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Sunday, 27 November 2016

image for A Victorian Brexit

Lord Britton removed his top hat and entered the door of the gentleman's club.

"Good day, Sir," said the butler holding the door. "It's good to have you back."

The Lord smiled at the servant and thought what a lower class moron the man looked. He wondered if he could have the butler sacked, but he had other business with the club secretary, Count Percy Twatarse.

Count Percy's bushy moustache bristled with shock when he heard the Lord's news. "You're leaving?" he gasped. "But that's preposterous!"

"Nevertheless it is what I want," explained Lord Britton. "I'm mostly sure of it - about 52% sure but that's enough. For over 40 years I have frequented this club, enjoyed its facilities and paid my dues. I've finally decided that I can't be bothered with it any more. I'm leaving."

Count Percy sighed. "Nobody has ever left the Victorian Cliche Gentleman's Club before, I'm not even sure how the process works. You'll miss out on all the perks - the free booze, the contacts, the grand balls. I really don't see why you wish to leave. Whatever will you do on a Saturday night?"

"I'm sure I'll find something," said the Lord, brimming with enthusiasm. "I'm far too good to be in this club. I'm going to start my own club instead, and none of you are allowed to join. In fact, nobody can join at all! It will be my very own Lord Britton's special Gentleman Club, the envy of the world."

The club secretary was puzzled. "But if nobody is allowed into your club, Lord Britton, then won't it just be...shit?"

Britton looked offended for a moment, then laughed. "Of course not. If I say it will be amazing then it will be amazing, and there is nothing you can do to change my mind. Now I want to leave immediately."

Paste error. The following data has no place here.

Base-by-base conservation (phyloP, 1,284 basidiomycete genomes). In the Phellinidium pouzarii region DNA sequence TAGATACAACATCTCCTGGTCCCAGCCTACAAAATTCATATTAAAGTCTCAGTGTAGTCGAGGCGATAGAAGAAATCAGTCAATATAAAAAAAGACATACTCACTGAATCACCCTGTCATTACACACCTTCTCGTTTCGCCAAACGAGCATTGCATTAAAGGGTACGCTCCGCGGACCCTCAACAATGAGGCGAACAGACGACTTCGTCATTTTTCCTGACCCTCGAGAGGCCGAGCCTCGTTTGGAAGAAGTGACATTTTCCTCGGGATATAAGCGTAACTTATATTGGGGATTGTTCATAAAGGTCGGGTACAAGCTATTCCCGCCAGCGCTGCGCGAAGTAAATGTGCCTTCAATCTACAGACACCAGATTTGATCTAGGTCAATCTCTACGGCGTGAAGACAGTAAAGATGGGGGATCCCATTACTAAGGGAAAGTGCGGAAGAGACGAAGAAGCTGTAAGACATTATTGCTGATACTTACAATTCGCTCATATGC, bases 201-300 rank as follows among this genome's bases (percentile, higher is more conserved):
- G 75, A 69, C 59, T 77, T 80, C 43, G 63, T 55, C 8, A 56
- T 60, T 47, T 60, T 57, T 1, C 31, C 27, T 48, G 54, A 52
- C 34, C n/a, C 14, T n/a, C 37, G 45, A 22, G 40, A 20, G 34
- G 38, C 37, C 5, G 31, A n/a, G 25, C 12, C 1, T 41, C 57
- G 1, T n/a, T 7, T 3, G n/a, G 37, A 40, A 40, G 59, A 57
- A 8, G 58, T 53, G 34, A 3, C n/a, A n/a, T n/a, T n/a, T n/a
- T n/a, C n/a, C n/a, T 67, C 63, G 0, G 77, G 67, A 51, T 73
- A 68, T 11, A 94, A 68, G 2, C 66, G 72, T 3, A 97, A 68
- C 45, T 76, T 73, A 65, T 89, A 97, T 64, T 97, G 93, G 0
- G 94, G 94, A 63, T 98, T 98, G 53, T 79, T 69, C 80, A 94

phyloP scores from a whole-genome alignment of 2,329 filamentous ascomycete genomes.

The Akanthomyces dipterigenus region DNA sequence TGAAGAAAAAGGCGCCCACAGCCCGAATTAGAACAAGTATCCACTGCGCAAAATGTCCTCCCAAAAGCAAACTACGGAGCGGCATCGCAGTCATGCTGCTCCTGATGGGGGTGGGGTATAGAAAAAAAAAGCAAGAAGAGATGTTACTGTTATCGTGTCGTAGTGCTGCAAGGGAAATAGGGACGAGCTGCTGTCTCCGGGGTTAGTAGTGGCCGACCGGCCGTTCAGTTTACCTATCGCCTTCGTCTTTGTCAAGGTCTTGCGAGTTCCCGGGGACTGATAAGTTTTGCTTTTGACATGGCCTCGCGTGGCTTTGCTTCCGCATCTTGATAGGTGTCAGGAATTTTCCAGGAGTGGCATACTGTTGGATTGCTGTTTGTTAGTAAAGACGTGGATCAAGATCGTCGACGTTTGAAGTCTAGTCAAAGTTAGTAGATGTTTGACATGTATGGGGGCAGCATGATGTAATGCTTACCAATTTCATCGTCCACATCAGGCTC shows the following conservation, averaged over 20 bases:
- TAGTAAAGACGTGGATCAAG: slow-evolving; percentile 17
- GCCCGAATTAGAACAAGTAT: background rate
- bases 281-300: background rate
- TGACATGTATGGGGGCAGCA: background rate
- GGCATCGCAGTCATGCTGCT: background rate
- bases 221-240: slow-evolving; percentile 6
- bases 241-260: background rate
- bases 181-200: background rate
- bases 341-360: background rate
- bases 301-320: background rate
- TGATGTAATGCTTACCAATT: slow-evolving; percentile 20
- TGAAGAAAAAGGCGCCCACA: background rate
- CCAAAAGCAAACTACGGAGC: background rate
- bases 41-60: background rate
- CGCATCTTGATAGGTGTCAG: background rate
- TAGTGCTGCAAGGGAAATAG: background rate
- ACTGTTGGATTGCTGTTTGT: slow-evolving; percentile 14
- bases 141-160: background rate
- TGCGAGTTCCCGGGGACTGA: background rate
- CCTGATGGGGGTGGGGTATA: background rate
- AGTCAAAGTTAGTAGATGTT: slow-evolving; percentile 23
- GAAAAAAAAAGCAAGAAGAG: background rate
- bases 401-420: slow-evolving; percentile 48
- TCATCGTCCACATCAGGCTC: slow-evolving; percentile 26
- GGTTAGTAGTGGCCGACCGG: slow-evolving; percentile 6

"Yes, Lord Britton, as you wish. Now, the membership contract is renewed annually, so you'll need to keep paying until June."

"Very well," said Britton. He was impatient now and seemed to be itching to exit.

"Also you recently signed an agreement with Herr Schickelgruber about selling him ten workhouses. That is likely to be invalidated as you will not be here to complete the transaction. In fact many of your business contacts are likely to turn their back on you."

"Yes, yes. I know there will be a financial hit. I'm leaving anyway. Because..." Lord Britton hesitated. "Because I think you're all cunts!"

Count Percy looked shocked, and his tone became less diplomatic. "To be honest, Lord Britton, it is something of a relief. You've always been a difficult member here, blackballing new gentlemen and even trying to avoid paying your fees. Now run along. I'll finish off this paperwork and post it to you. It's probably for the best if you don't come back here. And good luck with your...whatever it is you'll do now."

With a spring in his step, Lord Bradley Britton skipped out of the front door.

"Oh frabjous joy!" he cried. "Now back to the opium den for me."

The story above is a satire or parody. It is entirely fictitious.

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